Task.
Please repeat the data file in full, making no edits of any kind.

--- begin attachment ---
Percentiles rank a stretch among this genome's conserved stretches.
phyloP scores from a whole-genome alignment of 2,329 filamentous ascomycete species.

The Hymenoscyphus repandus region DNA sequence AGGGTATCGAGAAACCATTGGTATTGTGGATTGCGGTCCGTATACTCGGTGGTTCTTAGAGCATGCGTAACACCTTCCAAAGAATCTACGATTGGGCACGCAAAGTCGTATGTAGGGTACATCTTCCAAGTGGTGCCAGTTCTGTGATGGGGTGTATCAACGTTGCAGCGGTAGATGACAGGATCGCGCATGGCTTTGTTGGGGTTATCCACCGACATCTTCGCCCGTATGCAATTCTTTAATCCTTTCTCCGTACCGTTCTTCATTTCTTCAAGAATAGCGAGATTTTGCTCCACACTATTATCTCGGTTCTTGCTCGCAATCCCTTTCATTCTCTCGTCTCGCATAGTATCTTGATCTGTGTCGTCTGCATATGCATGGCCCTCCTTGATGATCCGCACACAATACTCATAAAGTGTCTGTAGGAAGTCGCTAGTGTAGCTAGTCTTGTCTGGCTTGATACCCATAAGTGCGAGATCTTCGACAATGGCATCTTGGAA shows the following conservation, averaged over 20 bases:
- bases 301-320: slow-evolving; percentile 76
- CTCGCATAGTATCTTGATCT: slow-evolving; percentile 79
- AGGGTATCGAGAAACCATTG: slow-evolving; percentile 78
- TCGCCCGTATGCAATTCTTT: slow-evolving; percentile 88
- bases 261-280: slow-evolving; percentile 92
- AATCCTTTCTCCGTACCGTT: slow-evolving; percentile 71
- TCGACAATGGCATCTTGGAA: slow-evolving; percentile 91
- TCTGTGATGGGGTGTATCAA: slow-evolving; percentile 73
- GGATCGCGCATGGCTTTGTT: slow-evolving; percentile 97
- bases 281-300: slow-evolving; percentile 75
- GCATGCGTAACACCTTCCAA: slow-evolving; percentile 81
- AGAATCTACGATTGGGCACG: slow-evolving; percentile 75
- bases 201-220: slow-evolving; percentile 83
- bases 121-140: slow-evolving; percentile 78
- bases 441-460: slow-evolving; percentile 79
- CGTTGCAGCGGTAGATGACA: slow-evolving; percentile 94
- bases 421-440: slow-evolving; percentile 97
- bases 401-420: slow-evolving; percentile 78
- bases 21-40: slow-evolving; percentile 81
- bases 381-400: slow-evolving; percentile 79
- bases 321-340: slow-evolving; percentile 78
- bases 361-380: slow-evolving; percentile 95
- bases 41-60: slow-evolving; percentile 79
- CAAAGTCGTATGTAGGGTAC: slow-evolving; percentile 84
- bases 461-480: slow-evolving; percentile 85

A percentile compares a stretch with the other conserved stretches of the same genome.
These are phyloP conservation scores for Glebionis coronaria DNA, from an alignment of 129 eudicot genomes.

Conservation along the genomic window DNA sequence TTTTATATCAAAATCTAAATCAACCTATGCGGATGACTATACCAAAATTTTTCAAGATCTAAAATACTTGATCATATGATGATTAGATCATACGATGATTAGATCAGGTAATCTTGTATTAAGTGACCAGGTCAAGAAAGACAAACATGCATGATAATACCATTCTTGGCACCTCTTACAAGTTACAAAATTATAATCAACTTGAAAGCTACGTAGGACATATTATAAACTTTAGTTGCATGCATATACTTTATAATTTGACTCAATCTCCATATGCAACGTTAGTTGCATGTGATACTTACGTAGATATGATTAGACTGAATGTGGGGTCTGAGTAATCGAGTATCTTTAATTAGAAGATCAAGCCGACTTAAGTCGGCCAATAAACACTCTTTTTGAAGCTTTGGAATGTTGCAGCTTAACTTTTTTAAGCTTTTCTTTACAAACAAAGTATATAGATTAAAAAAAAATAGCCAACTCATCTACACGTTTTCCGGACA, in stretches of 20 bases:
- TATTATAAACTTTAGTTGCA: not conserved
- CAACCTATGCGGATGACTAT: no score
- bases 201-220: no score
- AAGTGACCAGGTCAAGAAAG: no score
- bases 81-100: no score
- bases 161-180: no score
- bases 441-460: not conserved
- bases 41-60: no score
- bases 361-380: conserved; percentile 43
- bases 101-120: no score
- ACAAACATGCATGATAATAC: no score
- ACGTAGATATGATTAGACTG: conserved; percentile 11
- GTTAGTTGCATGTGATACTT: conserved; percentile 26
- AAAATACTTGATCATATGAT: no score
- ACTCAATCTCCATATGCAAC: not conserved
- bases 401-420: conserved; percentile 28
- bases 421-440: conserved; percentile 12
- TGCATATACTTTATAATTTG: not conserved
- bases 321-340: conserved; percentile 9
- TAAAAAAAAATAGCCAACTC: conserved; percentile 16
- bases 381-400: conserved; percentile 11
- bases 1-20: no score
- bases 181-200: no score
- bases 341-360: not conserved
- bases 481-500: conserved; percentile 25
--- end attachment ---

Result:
Percentiles rank a stretch among this genome's conserved stretches.
phyloP scores from a whole-genome alignment of 2,329 filamentous ascomycete species.

The Hymenoscyphus repandus region DNA sequence AGGGTATCGAGAAACCATTGGTATTGTGGATTGCGGTCCGTATACTCGGTGGTTCTTAGAGCATGCGTAACACCTTCCAAAGAATCTACGATTGGGCACGCAAAGTCGTATGTAGGGTACATCTTCCAAGTGGTGCCAGTTCTGTGATGGGGTGTATCAACGTTGCAGCGGTAGATGACAGGATCGCGCATGGCTTTGTTGGGGTTATCCACCGACATCTTCGCCCGTATGCAATTCTTTAATCCTTTCTCCGTACCGTTCTTCATTTCTTCAAGAATAGCGAGATTTTGCTCCACACTATTATCTCGGTTCTTGCTCGCAATCCCTTTCATTCTCTCGTCTCGCATAGTATCTTGATCTGTGTCGTCTGCATATGCATGGCCCTCCTTGATGATCCGCACACAATACTCATAAAGTGTCTGTAGGAAGTCGCTAGTGTAGCTAGTCTTGTCTGGCTTGATACCCATAAGTGCGAGATCTTCGACAATGGCATCTTGGAA shows the following conservation, averaged over 20 bases:
- bases 301-320: slow-evolving; percentile 76
- CTCGCATAGTATCTTGATCT: slow-evolving; percentile 79
- AGGGTATCGAGAAACCATTG: slow-evolving; percentile 78
- TCGCCCGTATGCAATTCTTT: slow-evolving; percentile 88
- bases 261-280: slow-evolving; percentile 92
- AATCCTTTCTCCGTACCGTT: slow-evolving; percentile 71
- TCGACAATGGCATCTTGGAA: slow-evolving; percentile 91
- TCTGTGATGGGGTGTATCAA: slow-evolving; percentile 73
- GGATCGCGCATGGCTTTGTT: slow-evolving; percentile 97
- bases 281-300: slow-evolving; percentile 75
- GCATGCGTAACACCTTCCAA: slow-evolving; percentile 81
- AGAATCTACGATTGGGCACG: slow-evolving; percentile 75
- bases 201-220: slow-evolving; percentile 83
- bases 121-140: slow-evolving; percentile 78
- bases 441-460: slow-evolving; percentile 79
- CGTTGCAGCGGTAGATGACA: slow-evolving; percentile 94
- bases 421-440: slow-evolving; percentile 97
- bases 401-420: slow-evolving; percentile 78
- bases 21-40: slow-evolving; percentile 81
- bases 381-400: slow-evolving; percentile 79
- bases 321-340: slow-evolving; percentile 78
- bases 361-380: slow-evolving; percentile 95
- bases 41-60: slow-evolving; percentile 79
- CAAAGTCGTATGTAGGGTAC: slow-evolving; percentile 84
- bases 461-480: slow-evolving; percentile 85

A percentile compares a stretch with the other conserved stretches of the same genome.
These are phyloP conservation scores for Glebionis coronaria DNA, from an alignment of 129 eudicot genomes.

Conservation along the genomic window DNA sequence TTTTATATCAAAATCTAAATCAACCTATGCGGATGACTATACCAAAATTTTTCAAGATCTAAAATACTTGATCATATGATGATTAGATCATACGATGATTAGATCAGGTAATCTTGTATTAAGTGACCAGGTCAAGAAAGACAAACATGCATGATAATACCATTCTTGGCACCTCTTACAAGTTACAAAATTATAATCAACTTGAAAGCTACGTAGGACATATTATAAACTTTAGTTGCATGCATATACTTTATAATTTGACTCAATCTCCATATGCAACGTTAGTTGCATGTGATACTTACGTAGATATGATTAGACTGAATGTGGGGTCTGAGTAATCGAGTATCTTTAATTAGAAGATCAAGCCGACTTAAGTCGGCCAATAAACACTCTTTTTGAAGCTTTGGAATGTTGCAGCTTAACTTTTTTAAGCTTTTCTTTACAAACAAAGTATATAGATTAAAAAAAAATAGCCAACTCATCTACACGTTTTCCGGACA, in stretches of 20 bases:
- TATTATAAACTTTAGTTGCA: not conserved
- CAACCTATGCGGATGACTAT: no score
- bases 201-220: no score
- AAGTGACCAGGTCAAGAAAG: no score
- bases 81-100: no score
- bases 161-180: no score
- bases 441-460: not conserved
- bases 41-60: no score
- bases 361-380: conserved; percentile 43
- bases 101-120: no score
- ACAAACATGCATGATAATAC: no score
- ACGTAGATATGATTAGACTG: conserved; percentile 11
- GTTAGTTGCATGTGATACTT: conserved; percentile 26
- AAAATACTTGATCATATGAT: no score
- ACTCAATCTCCATATGCAAC: not conserved
- bases 401-420: conserved; percentile 28
- bases 421-440: conserved; percentile 12
- TGCATATACTTTATAATTTG: not conserved
- bases 321-340: conserved; percentile 9
- TAAAAAAAAATAGCCAACTC: conserved; percentile 16
- bases 381-400: conserved; percentile 11
- bases 1-20: no score
- bases 181-200: no score
- bases 341-360: not conserved
- bases 481-500: conserved; percentile 25